Factors which reduce the risk Anti-retroviral ( ARV ) treatment in affected partner 96% reduction(1)
Consistent and correct condom use 80% reduction(2)
Male circumcision 50-60% reduction ( in female-to-male transmission)

1 Cohen MS, Chen YQ, McCauley M, et al; HPTN 052 Study Team. Prevention of HIV-1 Infection with early antiretroviral therapy. N Engl J Med 2011;365(6):493-505.

2 Weller SC, Davis-Beaty K. Condom effectiveness in reducing heterosexual HIV transmission (Review). The Cochrane Collaboration. Wiley and Sons, 2011.
Below: Oraquick HIV rapid test – positive test

xx

What do i do if the test turns out positve?

If the initial screening test is positive, a second blood sample will need to be sent for a confirmatory test called the Western Blot. This test typically takes about 2 weeks to be ready. No fasting or other special preparation is required.

The Western Blot may show:

  • Negative ( good news! But consider repeating antibody test in 3 months if there has been risk of exposure )
  • Indeterminate ( Consider repeating antibody test or P24 Combo test in 1 month if there has been risk of exposure )
  • Positive ( Our doctor will discuss the subsequent options for treatment and follow up with you )

HIV is certainly a serious infection, but options now exist for patients to have the infection suppressed and controlled. This can help reduce or delay the late complications of HIV infection and help protect your sexual contacts from HIV. Therefore it is crucial to take the first step and be tested.

Some additional information is provided below, together with links to the original site / source.

 

1)  From the US CDC ( Centers for Disease Control and Prevention ) website


Estimated Per-Act Probability of Acquiring HIV from an Infected Source, by Exposure Acta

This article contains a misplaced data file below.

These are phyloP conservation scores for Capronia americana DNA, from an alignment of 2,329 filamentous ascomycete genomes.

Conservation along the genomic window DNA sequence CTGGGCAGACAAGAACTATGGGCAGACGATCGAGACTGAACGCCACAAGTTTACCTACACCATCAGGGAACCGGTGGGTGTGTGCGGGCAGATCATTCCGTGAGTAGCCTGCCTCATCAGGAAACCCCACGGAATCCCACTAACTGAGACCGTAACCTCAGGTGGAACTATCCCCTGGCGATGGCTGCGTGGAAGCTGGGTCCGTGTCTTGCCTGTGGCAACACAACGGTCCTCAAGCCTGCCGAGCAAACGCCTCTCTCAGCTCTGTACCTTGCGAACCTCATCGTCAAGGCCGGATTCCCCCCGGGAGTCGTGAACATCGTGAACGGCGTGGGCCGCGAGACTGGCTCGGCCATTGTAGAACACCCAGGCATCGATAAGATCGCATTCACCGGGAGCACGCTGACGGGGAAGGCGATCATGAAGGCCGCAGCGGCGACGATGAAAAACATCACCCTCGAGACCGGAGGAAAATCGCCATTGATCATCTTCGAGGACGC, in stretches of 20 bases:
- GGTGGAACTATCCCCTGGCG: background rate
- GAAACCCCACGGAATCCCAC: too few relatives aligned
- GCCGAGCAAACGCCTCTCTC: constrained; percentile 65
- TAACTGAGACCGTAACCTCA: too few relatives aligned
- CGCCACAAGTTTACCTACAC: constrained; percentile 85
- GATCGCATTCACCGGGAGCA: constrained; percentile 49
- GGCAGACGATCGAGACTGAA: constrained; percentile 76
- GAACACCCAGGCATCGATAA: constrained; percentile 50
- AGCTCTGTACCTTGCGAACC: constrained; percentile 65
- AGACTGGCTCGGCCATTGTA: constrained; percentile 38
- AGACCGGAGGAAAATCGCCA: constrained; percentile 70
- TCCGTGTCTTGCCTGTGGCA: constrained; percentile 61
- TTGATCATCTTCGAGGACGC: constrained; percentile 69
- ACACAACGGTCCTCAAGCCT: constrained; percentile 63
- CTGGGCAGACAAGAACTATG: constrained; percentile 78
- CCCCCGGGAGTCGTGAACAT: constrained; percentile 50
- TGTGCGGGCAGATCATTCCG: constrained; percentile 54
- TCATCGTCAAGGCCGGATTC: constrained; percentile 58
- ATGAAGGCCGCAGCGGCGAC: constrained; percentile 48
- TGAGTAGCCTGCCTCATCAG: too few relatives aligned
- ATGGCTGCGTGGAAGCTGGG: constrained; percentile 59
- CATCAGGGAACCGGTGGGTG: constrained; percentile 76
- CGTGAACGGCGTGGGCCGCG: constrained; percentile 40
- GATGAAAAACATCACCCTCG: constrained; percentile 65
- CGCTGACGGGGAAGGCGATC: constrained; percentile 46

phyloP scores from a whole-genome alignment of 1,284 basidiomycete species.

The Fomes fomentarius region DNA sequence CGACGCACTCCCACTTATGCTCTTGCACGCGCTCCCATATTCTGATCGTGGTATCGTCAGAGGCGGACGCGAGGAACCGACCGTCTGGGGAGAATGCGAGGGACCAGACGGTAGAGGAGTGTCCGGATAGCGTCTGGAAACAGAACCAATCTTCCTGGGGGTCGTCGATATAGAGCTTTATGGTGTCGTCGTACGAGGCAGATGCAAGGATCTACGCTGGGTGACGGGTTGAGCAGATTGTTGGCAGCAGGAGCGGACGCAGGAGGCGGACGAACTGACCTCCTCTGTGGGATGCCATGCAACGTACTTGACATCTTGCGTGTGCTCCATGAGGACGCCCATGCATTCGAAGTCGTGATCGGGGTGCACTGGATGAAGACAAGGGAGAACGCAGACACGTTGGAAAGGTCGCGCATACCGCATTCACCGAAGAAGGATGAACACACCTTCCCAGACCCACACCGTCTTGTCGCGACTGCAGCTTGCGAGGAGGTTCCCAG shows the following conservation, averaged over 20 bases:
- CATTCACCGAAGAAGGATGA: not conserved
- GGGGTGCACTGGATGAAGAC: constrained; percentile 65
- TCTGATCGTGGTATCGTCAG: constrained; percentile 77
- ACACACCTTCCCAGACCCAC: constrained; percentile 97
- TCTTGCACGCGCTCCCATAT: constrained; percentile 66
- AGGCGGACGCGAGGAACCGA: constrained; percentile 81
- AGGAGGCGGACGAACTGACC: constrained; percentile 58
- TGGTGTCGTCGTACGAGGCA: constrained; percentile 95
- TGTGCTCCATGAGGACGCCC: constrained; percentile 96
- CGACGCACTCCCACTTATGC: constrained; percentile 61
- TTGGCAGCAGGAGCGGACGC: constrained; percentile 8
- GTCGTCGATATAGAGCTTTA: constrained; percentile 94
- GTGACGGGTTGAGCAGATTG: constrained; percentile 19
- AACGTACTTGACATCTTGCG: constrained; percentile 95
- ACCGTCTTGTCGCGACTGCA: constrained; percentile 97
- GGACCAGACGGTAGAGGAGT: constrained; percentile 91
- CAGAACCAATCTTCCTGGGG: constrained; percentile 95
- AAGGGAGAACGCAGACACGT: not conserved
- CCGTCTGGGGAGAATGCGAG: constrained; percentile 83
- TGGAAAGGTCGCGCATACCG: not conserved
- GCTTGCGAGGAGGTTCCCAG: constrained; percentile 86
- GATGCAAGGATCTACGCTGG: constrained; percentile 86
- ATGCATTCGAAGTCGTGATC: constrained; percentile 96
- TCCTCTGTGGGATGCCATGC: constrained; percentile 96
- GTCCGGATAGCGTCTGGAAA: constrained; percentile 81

Estimated Per-Act Probability of Acquiring HIV from an Infected Source, by Exposure Acta

Type of Exposure Risk per 10,000
Exposures
Parenteral
Blood Transfusion 9,000b
Needle-sharing during injection drug use 67c
Percutaneous (needle-stick) 30d
Sexual
Receptive anal intercourse 50e, f
Receptive penile-vaginal intercourse 10e, f, g
Insertive anal intercourse 6.5e, f
Insertive penile-vaginal intercourse 5e, f
Receptive oral intercourse lowe, i
Insertive oral intercourse lowe, i
Otherh
Biting negligiblej
Spitting negligible
Throwing body fluids (including semen or saliva) negligible
Sharing sex toys negligible

References

a Factors that increase the risk of HIV transmission include sexually transmitted infections, early and late-stage HIV infection, and a high level of HIV in the blood. Factors that reduce the risk of HIV transmission include condom use, male circumcision, and use of antiretrovirals.

b Donegan E, Stuart M, Niland JC, et al. Infection with human immunodeficiency virus type 1 (HIV-1) among recipients of antibody-positive blood donations. Ann Intern Med 1990;113(10):733-739.

c Kaplan EH, Heimer R. A model-based estimate of HIV infectivity via needle sharing. J Acquir Immune Defic Syndr 1992;5(11):1116-1118.

d Bell DM. Occupational risk of human immunodeficiency virus infection in healthcare workers: an overview. Am J Med 1997;102(5B):9-15.

e Varghese B, Maher JE, Peterman TA, Branson BM, Steketee RW. Reducing the risk of sexual HIV transmission: quantifying the per-act risk for HIV on the basis of choice of partner, sex act, and condom use. Sex Transm Dis 2002;29(1):38-43.

f European Study Group on Heterosexual Transmission of HIV. Comparison of female to male and male to female transmission of HIV in 563 stable couples. BMJ 1992;304(6830):809-813.

g Leynaert B, Downs AM, de Vincenzi I; European Study Group on Heterosexual Transmission of HIV. Heterosexual transmission of HIV: variability of infectivity throughout the course of infection. Am J Epidemiol 1998;148(1):88-96.

h HIV transmission through these exposure routes is technically possible but extremely unlikely and not well documented.

i HIV transmission through oral sex has been documented, but rare. Accurate estimates of risk are not available.

j Pretty LA, Anderson GS, Sweet DJ. Human bites and the risk of human immunodeficiency virus transmission. Am J Forensic Med Pathol 1999;20(3):232-239.

 

2)  From the Canadian AIDS Treatment Information Exchange:

Risk of HIV Transmission From Different Types of Unprotected Sex